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High energy prices and inflation are taking a toll on U.K. businesses


High energy prices and inflation are taking a toll on U.K. businesses, and researchers say smaller retailers are struggling to survive. Willem Marx reports.

WILLEM MARX: In Britain, a country long ago described as a nation of shopkeepers, many small store operators today are struggling to survive.

WAZ ABBAS: One seventy-eight, thank you.

MARX: In the town of Broxburn, just west of Scotland's capital city, Edinburgh, Waz Abbas has served his convenience store customers for 23 years.

ABBAS: Perfect. Thank you so much. Cheers, guys. See you later.

MARX: But now rising fuel costs are creating fresh financial pressures.

ABBAS: Everything that comes to your door is delivered, so the fuel is going to impact it, irrespective of whether you're getting a block of cheese or a pallet of beer delivered. It is going to affect the cost of it. So it came to a point that businesses like ours couldn't absorb it any longer.

MARX: His electricity bills have also more than doubled since November, partly a consequence of the conflict in Ukraine. Despite massive government subsidies, he's worried about raising his prices further in response.

ABBAS: By how much can you put up a jug of milk? How much can you put up a bag of crisps? How much can you put up a bar of chocolate before you, the end user, thinks, well, actually, I can't afford to now eat that bar of chocolate?

MARX: If this energy cost crisis continues, Abbas is concerned he'll either need to let staff go or else force his wife and himself to work for free. Other alternatives, he says, are even worse.

ABBAS: Too many guys now are looking at, actually, either we will survive this year, or we will close our door and walk away rather than pay the bills. That is where it's got to.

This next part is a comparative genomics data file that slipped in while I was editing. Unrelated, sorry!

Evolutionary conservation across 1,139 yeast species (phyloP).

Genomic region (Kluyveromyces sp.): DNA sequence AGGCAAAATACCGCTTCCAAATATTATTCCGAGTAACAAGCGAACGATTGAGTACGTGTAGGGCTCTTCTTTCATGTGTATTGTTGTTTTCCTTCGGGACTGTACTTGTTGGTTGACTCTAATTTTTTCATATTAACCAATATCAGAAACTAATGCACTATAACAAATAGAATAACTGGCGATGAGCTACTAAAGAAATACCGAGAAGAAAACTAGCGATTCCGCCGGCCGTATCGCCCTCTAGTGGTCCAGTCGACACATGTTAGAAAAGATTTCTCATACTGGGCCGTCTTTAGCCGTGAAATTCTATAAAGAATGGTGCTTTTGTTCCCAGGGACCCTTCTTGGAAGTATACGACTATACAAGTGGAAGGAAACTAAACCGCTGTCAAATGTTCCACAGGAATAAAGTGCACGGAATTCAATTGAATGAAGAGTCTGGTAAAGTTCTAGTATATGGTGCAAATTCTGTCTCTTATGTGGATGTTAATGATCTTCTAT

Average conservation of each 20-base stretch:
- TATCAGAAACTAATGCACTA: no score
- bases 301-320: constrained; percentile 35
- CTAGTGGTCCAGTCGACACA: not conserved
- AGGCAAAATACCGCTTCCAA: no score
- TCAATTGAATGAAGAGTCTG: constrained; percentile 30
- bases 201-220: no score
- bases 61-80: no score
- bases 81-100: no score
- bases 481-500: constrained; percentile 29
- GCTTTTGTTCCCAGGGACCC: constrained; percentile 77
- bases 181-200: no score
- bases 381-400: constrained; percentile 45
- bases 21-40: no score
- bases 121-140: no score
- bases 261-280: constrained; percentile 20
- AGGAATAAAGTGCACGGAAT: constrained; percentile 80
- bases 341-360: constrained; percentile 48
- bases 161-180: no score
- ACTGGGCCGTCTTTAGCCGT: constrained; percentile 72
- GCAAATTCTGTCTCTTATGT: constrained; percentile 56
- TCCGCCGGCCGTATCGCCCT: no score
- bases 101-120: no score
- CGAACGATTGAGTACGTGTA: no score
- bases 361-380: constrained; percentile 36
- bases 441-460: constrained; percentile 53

MARX: Across Britain, many retailers are facing similarly tough choices. The Centre for Retail Research found that more than 11,000 independent stores closed in 2022 alone. Professor Joshua Bamfield published those findings.

JOSHUA BAMFIELD: A lot of retailers have said to themselves, there is no way we can turn the shop into a paying proposition. We're paying to keep it open, so we might just as well close it.

MARX: He says the U.K.'s current recession and inflation are only partly to blame. The move to online shopping has played a huge role too, by creating short-term uncertainty.

BAMFIELD: We talk about crisis. The British retail industry is in a stage of transition. I think that within a couple of years, it should be clearer what the right answer is in every area, and retail will be in a rather better position.

MARX: In the meantime, government support is seeking to stabilize the situation for shop owners with lower tax rates and support for utility bills, at least through this winter. But long-term trends and the changing behavior of British shoppers could create new opportunities too, says Harvir Dhillon, an economist at industry trade group the British Retail Consortium.

HARVIR DHILLON: Commerce isn't just opening up the store now and having a warehouse to store your goods and your various different products. It's fairly possible, in today's economy, for somebody to start up a business and start promoting it on Instagram and get a micro-retail business off the ground that way.

MARX: Waz Abbas says he's adapting to digital retailing as best he can, but by the time his kids are his age, he fears Britain's centuries-old tradition of shopkeeping may have become a thing of the past. For NPR News, I'm Willem Marx in London. Transcript provided by NPR, Copyright NPR.

Willem Marx
[Copyright 2024 NPR]